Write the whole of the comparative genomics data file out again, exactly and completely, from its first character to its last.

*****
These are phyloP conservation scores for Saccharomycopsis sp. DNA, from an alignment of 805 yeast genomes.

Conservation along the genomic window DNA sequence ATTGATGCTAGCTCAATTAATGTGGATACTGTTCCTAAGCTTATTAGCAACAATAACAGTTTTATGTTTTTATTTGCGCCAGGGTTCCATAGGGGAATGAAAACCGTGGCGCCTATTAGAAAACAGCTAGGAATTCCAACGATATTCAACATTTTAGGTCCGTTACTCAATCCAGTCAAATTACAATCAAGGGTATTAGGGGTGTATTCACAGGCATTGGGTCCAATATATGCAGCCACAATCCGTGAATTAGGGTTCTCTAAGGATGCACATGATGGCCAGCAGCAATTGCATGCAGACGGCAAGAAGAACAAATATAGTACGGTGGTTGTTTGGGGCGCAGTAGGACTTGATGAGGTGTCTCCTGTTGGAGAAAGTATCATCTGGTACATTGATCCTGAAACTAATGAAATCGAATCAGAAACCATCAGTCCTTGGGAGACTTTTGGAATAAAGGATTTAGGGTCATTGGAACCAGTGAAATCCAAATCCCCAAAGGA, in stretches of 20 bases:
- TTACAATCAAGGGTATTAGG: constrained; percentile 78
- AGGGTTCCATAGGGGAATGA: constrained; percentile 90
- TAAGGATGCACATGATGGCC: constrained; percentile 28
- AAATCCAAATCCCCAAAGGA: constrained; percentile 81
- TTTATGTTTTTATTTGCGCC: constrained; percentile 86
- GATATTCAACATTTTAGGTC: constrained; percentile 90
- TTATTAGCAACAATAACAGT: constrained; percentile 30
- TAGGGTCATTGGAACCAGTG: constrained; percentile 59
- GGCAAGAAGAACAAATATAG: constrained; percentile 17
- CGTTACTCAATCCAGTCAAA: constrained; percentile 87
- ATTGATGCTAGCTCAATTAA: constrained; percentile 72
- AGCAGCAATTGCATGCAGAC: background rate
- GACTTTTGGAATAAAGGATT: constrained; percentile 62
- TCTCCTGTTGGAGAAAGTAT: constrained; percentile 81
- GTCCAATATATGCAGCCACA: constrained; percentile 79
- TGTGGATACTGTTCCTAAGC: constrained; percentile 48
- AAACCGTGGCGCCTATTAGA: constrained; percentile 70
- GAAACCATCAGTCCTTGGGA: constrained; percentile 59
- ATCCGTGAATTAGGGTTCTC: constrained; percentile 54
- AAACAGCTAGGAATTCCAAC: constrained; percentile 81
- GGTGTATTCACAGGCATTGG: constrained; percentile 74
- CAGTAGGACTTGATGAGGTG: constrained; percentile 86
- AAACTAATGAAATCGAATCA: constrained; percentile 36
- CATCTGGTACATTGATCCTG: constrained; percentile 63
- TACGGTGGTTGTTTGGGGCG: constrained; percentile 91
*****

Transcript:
These are phyloP conservation scores for Saccharomycopsis sp. DNA, from an alignment of 805 yeast genomes.

Conservation along the genomic window DNA sequence ATTGATGCTAGCTCAATTAATGTGGATACTGTTCCTAAGCTTATTAGCAACAATAACAGTTTTATGTTTTTATTTGCGCCAGGGTTCCATAGGGGAATGAAAACCGTGGCGCCTATTAGAAAACAGCTAGGAATTCCAACGATATTCAACATTTTAGGTCCGTTACTCAATCCAGTCAAATTACAATCAAGGGTATTAGGGGTGTATTCACAGGCATTGGGTCCAATATATGCAGCCACAATCCGTGAATTAGGGTTCTCTAAGGATGCACATGATGGCCAGCAGCAATTGCATGCAGACGGCAAGAAGAACAAATATAGTACGGTGGTTGTTTGGGGCGCAGTAGGACTTGATGAGGTGTCTCCTGTTGGAGAAAGTATCATCTGGTACATTGATCCTGAAACTAATGAAATCGAATCAGAAACCATCAGTCCTTGGGAGACTTTTGGAATAAAGGATTTAGGGTCATTGGAACCAGTGAAATCCAAATCCCCAAAGGA, in stretches of 20 bases:
- TTACAATCAAGGGTATTAGG: constrained; percentile 78
- AGGGTTCCATAGGGGAATGA: constrained; percentile 90
- TAAGGATGCACATGATGGCC: constrained; percentile 28
- AAATCCAAATCCCCAAAGGA: constrained; percentile 81
- TTTATGTTTTTATTTGCGCC: constrained; percentile 86
- GATATTCAACATTTTAGGTC: constrained; percentile 90
- TTATTAGCAACAATAACAGT: constrained; percentile 30
- TAGGGTCATTGGAACCAGTG: constrained; percentile 59
- GGCAAGAAGAACAAATATAG: constrained; percentile 17
- CGTTACTCAATCCAGTCAAA: constrained; percentile 87
- ATTGATGCTAGCTCAATTAA: constrained; percentile 72
- AGCAGCAATTGCATGCAGAC: background rate
- GACTTTTGGAATAAAGGATT: constrained; percentile 62
- TCTCCTGTTGGAGAAAGTAT: constrained; percentile 81
- GTCCAATATATGCAGCCACA: constrained; percentile 79
- TGTGGATACTGTTCCTAAGC: constrained; percentile 48
- AAACCGTGGCGCCTATTAGA: constrained; percentile 70
- GAAACCATCAGTCCTTGGGA: constrained; percentile 59
- ATCCGTGAATTAGGGTTCTC: constrained; percentile 54
- AAACAGCTAGGAATTCCAAC: constrained; percentile 81
- GGTGTATTCACAGGCATTGG: constrained; percentile 74
- CAGTAGGACTTGATGAGGTG: constrained; percentile 86
- AAACTAATGAAATCGAATCA: constrained; percentile 36
- CATCTGGTACATTGATCCTG: constrained; percentile 63
- TACGGTGGTTGTTTGGGGCG: constrained; percentile 91